Maximizing Benefits: How Veterans Can Receive VA Unemployability and SSDI Simultaneously

Generally speaking, receiving Individual Unemployability (IU) or 100% Permanent and Total disability ratings from the VA helps your Social Security Disability Insurance (SSDI) claim. However, there are several exceptions.

The two agencies have different guidelines, and obtaining one does not guarantee eligibility for the other. Here are some things you should know before applying for SSDI and IU.

Work with a Veteran’s Attorney

The VA system needs to be clarified. An experienced attorney can help you navigate it easily and get your deserved benefits.

When deciding eligibility for individual unemployability (IU), the VA focuses on whether your service-connected disabilities prevent you from earning a living in “substantially gainful employment.” To qualify, veterans must be determined to be unable to work without significant accommodation in a protected workplace environment.

A skilled attorney can maximize your chances of receiving this benefit. Generally, an attorney will request 20% to 30% of the back-pay check when he helps a veteran receive this benefit.

Many lawyers are jumping onto the bandwagon of representing disabled veterans. Be careful to choose a lawyer who has litigated at least 200 cases at the U.S. Court of Appeals for Veterans Claims. Ask the lawyer to explain his contract to you over the telephone before you hire him.

Maximize Your VA Unemployability Benefits

While it’s impossible to predict exactly when a VA rating will increase to 100%, you can maximize your chances by filing timely claims and appealing unfavorable decisions. Working with a legal representative to help you fill out the necessary forms is also important.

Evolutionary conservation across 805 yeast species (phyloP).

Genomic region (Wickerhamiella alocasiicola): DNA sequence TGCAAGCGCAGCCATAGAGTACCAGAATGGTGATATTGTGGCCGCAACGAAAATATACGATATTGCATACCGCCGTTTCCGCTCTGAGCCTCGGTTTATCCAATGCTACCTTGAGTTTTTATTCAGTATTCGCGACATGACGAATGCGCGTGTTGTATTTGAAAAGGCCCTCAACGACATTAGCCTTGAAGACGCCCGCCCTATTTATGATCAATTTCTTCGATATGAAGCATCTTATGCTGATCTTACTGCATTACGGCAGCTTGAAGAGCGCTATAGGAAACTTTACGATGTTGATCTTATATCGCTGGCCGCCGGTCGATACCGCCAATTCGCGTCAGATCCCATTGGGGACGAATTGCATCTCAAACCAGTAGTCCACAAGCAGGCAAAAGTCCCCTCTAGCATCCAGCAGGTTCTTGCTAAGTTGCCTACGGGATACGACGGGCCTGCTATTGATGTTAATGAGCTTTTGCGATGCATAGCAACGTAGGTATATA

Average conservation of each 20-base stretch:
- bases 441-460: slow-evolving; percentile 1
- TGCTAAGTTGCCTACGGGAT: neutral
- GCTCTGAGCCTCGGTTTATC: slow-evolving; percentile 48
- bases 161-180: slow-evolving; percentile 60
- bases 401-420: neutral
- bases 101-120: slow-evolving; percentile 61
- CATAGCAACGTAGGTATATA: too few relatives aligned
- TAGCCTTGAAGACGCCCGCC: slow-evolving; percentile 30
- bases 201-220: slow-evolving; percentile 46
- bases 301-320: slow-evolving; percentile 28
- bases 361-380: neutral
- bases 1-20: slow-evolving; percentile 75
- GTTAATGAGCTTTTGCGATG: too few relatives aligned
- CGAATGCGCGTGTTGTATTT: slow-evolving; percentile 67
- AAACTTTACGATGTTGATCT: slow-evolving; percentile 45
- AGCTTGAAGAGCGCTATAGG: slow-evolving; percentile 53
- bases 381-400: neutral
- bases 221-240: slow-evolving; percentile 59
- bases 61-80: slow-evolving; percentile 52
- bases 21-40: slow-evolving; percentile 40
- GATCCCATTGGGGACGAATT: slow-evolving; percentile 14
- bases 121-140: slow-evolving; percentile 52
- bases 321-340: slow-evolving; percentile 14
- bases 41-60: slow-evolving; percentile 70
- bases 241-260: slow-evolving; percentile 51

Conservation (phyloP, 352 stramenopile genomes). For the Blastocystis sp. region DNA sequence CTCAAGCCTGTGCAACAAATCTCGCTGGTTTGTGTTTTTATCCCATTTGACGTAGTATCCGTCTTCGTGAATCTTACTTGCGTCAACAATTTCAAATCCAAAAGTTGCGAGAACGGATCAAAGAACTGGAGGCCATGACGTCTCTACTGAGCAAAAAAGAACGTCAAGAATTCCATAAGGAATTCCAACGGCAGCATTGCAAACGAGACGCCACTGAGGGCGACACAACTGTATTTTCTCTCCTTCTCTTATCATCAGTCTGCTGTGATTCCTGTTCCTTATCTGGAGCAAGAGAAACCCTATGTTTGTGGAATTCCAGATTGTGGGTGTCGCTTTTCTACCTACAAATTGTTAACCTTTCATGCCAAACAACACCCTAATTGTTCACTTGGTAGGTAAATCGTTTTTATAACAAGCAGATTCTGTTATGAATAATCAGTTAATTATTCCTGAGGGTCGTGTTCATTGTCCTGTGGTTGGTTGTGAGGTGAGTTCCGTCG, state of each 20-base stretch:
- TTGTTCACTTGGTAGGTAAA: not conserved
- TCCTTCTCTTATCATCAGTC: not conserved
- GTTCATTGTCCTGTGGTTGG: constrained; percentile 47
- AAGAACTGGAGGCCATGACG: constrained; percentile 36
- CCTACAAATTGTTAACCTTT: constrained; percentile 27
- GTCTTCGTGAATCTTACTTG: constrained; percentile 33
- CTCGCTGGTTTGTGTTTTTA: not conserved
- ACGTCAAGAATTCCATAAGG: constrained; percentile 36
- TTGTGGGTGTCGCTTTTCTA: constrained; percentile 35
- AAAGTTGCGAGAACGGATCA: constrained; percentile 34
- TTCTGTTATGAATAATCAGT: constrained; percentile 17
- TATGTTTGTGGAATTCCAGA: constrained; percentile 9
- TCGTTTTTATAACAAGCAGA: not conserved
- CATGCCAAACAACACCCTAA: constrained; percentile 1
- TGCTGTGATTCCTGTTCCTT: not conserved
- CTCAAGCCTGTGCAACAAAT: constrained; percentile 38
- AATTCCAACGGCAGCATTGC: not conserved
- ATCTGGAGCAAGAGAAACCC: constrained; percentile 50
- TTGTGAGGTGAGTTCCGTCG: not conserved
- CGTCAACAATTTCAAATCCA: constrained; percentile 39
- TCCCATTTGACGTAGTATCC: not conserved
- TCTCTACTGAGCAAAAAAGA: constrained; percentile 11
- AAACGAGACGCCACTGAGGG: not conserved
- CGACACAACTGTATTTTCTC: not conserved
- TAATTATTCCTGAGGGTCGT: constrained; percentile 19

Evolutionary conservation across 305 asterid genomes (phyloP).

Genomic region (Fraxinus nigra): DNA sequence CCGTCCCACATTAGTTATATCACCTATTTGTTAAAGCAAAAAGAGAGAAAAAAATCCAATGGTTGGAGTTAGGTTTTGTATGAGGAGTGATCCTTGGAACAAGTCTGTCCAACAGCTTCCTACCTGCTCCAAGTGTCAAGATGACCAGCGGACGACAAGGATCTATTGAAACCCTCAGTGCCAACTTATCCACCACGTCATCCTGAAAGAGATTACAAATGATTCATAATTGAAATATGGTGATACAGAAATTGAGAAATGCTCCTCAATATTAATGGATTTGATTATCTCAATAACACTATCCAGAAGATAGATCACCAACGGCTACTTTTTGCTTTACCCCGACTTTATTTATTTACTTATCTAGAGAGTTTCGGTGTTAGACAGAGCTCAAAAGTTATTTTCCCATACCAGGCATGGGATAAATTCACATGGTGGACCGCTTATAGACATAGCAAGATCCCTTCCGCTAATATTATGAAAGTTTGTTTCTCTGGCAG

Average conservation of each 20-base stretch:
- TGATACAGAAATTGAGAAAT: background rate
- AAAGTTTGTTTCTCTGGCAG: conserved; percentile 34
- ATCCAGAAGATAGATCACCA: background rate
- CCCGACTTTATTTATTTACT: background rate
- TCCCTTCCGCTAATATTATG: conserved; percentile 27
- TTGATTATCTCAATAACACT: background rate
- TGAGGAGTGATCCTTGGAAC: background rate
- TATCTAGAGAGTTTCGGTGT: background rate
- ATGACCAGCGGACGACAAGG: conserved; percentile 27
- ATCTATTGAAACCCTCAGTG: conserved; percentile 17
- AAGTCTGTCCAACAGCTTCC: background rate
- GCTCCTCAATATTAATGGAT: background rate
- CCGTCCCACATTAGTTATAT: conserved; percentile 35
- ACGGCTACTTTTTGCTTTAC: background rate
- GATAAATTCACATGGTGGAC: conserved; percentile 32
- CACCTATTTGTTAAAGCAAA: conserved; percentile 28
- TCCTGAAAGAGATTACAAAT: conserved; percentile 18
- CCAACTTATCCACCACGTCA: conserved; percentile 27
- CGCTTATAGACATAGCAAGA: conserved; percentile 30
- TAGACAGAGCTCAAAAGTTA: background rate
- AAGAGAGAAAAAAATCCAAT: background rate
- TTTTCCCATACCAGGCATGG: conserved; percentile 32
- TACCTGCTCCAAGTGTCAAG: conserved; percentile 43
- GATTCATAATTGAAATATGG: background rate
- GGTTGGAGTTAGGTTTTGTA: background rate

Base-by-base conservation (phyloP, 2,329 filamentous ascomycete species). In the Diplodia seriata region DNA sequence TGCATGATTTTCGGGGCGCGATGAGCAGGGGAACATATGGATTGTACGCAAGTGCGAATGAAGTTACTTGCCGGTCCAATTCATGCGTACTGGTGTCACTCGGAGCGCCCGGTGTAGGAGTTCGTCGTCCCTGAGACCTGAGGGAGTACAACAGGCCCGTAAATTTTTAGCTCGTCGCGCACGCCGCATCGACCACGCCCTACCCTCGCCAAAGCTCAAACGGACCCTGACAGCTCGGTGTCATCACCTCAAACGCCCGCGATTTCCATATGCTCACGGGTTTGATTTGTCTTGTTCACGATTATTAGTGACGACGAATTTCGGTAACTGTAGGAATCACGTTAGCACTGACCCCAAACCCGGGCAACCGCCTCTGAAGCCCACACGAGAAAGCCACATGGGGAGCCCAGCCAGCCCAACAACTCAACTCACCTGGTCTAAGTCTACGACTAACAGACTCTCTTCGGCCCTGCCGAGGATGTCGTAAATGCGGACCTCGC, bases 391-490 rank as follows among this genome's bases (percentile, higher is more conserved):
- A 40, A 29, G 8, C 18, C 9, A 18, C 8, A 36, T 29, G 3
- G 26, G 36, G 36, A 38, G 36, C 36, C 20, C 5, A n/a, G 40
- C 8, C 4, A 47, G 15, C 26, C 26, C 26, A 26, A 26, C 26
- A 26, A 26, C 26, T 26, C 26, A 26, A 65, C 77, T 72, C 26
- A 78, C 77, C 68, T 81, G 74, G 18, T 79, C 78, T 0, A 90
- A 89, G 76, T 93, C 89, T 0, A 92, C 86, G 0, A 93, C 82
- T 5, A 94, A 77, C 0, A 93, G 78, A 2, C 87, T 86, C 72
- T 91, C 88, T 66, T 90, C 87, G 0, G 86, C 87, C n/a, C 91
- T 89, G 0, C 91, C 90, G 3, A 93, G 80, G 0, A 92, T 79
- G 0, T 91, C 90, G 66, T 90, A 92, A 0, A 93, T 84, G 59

Many disabled veterans may be eligible for both VA unemployability and Social Security Disability benefits, supplying monetary assistance to people with disabilities related to their service that prevent them from working.

The VA’s rules for Individual Unemployability (IU) state that you can qualify if your service-connected disabilities cause you to be unable to obtain or maintain substantial gainful employment. That means you can still earn money by mowing lawns or working for a charity, but you can’t work in a job that would provide more than the set poverty level if you want to receive IU benefits.

To qualify for IU, you must have a schedular disability rating of 60 percent or higher or have multiple service-connected disabilities with a combined rating of 70 percent or higher. You may also qualify if you have an extra schedular disability rating if your condition meets certain criteria, including a severe impairment not fully captured by the regular schedular ratings.

Apply for SSDI

While the VA and SSA require medical records, the two agencies operate differently. The SSA does not consider your VA rating when evaluating you for benefits. Instead, they review your medical condition and work history to see if you have a disability that prevents you from working and how severe it is.

If you have a medical condition that makes it impossible to keep a job, the SSA will evaluate you for Supplemental Security Income (SSI) benefits. SSI is an income-based program for disabled people with little to no income, and it provides money to help you cover your living expenses.

You may also qualify for a TDIU benefit, which allows the VA to pay you 100% disability compensation even if you don’t have a service-connected rating of 100%. However, you must prove that you cannot keep a job and can only earn above the federal poverty guidelines through marginal and sheltered employment.

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